Initiation and Development of Roots in Juvenile and Mature Leaf Bud cuttings of Ficus pumila l.

by Fred T. Davies, Jr., J.E. Lazarte, and J.N. Joiner

Adventitious root formation (ARF) was studied in woody leaf bud cuttings of Ficus pumila L., creeping fig. Juvenile cuttings rooted easily, whereas only mature cuttings treated with indole-3-butyric acid (IBA) attained any rooting success. In the rooting process, both juvenile and mature material exhibited dedifferentiation of phloem ray parenchyma, root initial formation, primordia differentiation, and root elongation. The early stages of adventitious rooting were most critical since few primordia were observed in mature controls. The stages leading up to root primordia differentiation and elongation occurred more rapidly in 1BA-treated juvenile vs. mature cuttings; however, time differences in both types between first observable roots and maximum rooting were comparable. Root primordia differentiated from basal callus of some cuttings, but neither these nor the few primordia in mature contols elongated into well-developed roots. Anatomical differences between the juvenile and mature material did not account for rooting disparity, nor did presence of perivascular fibers, sclereids, and laticifers retard rooting.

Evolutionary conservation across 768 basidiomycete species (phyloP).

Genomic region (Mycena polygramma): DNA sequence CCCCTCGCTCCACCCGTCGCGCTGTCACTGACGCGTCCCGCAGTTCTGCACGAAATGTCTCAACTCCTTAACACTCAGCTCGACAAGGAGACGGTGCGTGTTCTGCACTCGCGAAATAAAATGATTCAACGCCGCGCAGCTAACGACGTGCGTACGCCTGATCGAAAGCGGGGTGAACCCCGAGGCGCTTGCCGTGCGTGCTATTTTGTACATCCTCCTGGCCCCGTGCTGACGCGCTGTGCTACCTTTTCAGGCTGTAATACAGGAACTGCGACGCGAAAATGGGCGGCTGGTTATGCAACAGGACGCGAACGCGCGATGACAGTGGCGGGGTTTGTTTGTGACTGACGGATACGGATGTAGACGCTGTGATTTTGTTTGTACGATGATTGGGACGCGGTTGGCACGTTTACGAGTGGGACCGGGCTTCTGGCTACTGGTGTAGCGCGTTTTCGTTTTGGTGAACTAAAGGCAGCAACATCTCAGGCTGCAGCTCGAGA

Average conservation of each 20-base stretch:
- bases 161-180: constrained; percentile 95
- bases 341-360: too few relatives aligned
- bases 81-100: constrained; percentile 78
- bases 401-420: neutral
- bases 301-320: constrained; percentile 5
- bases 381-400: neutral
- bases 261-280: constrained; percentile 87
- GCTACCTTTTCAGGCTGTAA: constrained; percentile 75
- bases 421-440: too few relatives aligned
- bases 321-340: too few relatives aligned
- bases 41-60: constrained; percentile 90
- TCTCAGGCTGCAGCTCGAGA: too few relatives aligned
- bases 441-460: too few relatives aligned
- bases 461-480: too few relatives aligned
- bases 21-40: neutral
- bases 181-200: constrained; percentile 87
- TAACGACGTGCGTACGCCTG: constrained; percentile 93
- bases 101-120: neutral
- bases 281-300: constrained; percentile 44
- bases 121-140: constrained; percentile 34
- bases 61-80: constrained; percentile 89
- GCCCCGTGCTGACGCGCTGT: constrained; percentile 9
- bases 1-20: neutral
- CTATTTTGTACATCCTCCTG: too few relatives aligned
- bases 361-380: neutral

Amer. J. Bot. 69(5): 804-811. 1982.